Nuclear Awareness Conference: Thought Provoking and Impressive
A three-day conference that brought together activists and speakers from as far away as the Marshall Islands and Japan was held on the UAS Juneau campus April 18-20.
The conference included keynote talks by Ms. Shigeko Sasamori, a survivor of the bombing of Hiroshima, Mayor James Matayoshi, an activist on behalf of the Marshallese people in the aftermath of the nuclear testing conducted by the U.S. and Dr. Holly Barker, an author and senior advisor to the Marshallese government. Other highlights included a presentation by Skagway highschool students who visited the Marshall Islands for a project that planted the seed for the conference.
According to an article by Alan Suderman in the Juneau Empire, the now 75-year old Sasamori said she barely survived being so close to the bomb when it detonated. She was badly burned and spent five days drifting in and out of consciousness before her parents found her. Her face at the time was so disfigured that her parents couldn't tell the front of her head from the back.
The three-day event was a joint project of the Hiroshima Peace Museum, The Marshall Island Government, Veteran’s for Peace, Alpha Phi Omega (Alpha Zeta Theta Chapter) and the UAS Chancellor’s office. It was largely organized by student Forest Kvasnikoff.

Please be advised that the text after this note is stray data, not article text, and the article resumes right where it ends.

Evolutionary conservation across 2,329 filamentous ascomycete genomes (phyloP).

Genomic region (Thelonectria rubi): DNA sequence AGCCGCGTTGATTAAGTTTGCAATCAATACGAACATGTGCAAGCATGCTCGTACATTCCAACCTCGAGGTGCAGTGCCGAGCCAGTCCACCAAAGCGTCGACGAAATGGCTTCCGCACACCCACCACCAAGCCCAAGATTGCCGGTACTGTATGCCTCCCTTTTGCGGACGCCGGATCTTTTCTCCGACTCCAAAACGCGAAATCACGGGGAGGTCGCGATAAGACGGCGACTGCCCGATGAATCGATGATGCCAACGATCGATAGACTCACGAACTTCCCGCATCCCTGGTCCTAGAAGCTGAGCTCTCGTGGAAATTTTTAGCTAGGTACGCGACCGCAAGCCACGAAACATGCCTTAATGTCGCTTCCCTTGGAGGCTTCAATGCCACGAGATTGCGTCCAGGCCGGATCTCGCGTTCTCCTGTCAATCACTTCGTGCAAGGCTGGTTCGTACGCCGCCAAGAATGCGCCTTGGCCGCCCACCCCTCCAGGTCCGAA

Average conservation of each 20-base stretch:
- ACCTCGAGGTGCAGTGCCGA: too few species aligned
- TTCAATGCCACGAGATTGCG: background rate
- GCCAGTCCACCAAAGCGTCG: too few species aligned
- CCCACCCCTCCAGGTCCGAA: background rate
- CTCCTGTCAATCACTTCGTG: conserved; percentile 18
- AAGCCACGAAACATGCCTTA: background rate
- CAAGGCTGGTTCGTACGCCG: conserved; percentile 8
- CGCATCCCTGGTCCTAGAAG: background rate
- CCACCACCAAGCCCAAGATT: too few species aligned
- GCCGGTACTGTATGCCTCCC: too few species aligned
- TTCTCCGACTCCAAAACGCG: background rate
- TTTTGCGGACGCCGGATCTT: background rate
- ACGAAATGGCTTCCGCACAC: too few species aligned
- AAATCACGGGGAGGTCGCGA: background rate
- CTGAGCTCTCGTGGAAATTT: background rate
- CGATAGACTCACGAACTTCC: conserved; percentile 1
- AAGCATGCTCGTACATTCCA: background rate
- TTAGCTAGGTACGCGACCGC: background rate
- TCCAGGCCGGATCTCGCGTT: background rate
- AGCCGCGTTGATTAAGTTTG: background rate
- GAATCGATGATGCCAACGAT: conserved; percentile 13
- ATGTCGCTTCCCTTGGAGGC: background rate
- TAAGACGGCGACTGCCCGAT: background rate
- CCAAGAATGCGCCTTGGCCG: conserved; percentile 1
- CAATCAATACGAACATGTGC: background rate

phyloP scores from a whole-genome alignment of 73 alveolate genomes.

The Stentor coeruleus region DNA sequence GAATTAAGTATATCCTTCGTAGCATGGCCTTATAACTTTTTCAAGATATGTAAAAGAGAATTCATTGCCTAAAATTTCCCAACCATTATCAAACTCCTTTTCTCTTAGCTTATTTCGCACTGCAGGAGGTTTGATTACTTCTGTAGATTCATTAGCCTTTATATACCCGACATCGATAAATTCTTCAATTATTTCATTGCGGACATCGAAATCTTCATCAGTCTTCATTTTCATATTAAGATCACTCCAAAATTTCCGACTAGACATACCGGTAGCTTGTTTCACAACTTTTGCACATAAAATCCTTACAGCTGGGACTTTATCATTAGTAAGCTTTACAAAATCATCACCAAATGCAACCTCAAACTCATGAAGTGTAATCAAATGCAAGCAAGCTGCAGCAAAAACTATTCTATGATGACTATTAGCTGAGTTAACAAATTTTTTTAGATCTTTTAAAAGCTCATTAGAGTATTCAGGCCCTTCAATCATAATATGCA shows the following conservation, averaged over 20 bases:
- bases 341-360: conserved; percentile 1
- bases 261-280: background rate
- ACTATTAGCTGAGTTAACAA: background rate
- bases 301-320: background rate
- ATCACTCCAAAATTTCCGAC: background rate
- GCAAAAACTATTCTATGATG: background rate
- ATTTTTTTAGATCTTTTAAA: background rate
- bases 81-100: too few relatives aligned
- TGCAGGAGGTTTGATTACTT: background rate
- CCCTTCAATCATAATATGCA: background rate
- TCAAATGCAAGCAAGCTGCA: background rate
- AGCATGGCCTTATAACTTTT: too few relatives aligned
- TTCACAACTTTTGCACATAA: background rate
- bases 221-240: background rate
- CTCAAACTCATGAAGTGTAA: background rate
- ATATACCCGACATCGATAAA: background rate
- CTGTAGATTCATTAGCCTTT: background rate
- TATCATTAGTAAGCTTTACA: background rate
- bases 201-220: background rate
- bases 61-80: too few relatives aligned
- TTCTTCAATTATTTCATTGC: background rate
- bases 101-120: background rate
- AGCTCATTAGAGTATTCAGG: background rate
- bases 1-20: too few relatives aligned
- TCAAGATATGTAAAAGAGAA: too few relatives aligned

The closing talk was given by Victoria Sampson, who works as a research analyst for the Center for Defense Information. One of her specialties is missile defense. She addressed several issues, including Juneau’s role in Ballistic Missile Defense and the Lena Point Radar. She questioned whether it is worth the 180 billion dollars projected to be spent by 2013 on ballistic missile defense systems and if they create a false sense of security given a dubious testing track record. She also warned that such systems could potentially provoke volatile regimes like North Korea.
In his closing remarks, UAS history faculty David Noon noted a lack of basic democratic control over nuclear policy starting with the Manhatten Project. “The whole history of nuclear weapons has been shrouded from the public,” he said. He observed that a prevailing feeling is that the public doesn’t have control, hence a reason not to come to such a conference. “Now that this is over you are welcome to go back to not thinking about it,” he said. “Or do something about it.”
The entire 2008 Nuclear Awareness Conference was recorded and produced by UAS Video Production Services. It can be ordered on-line through the UAS bookstore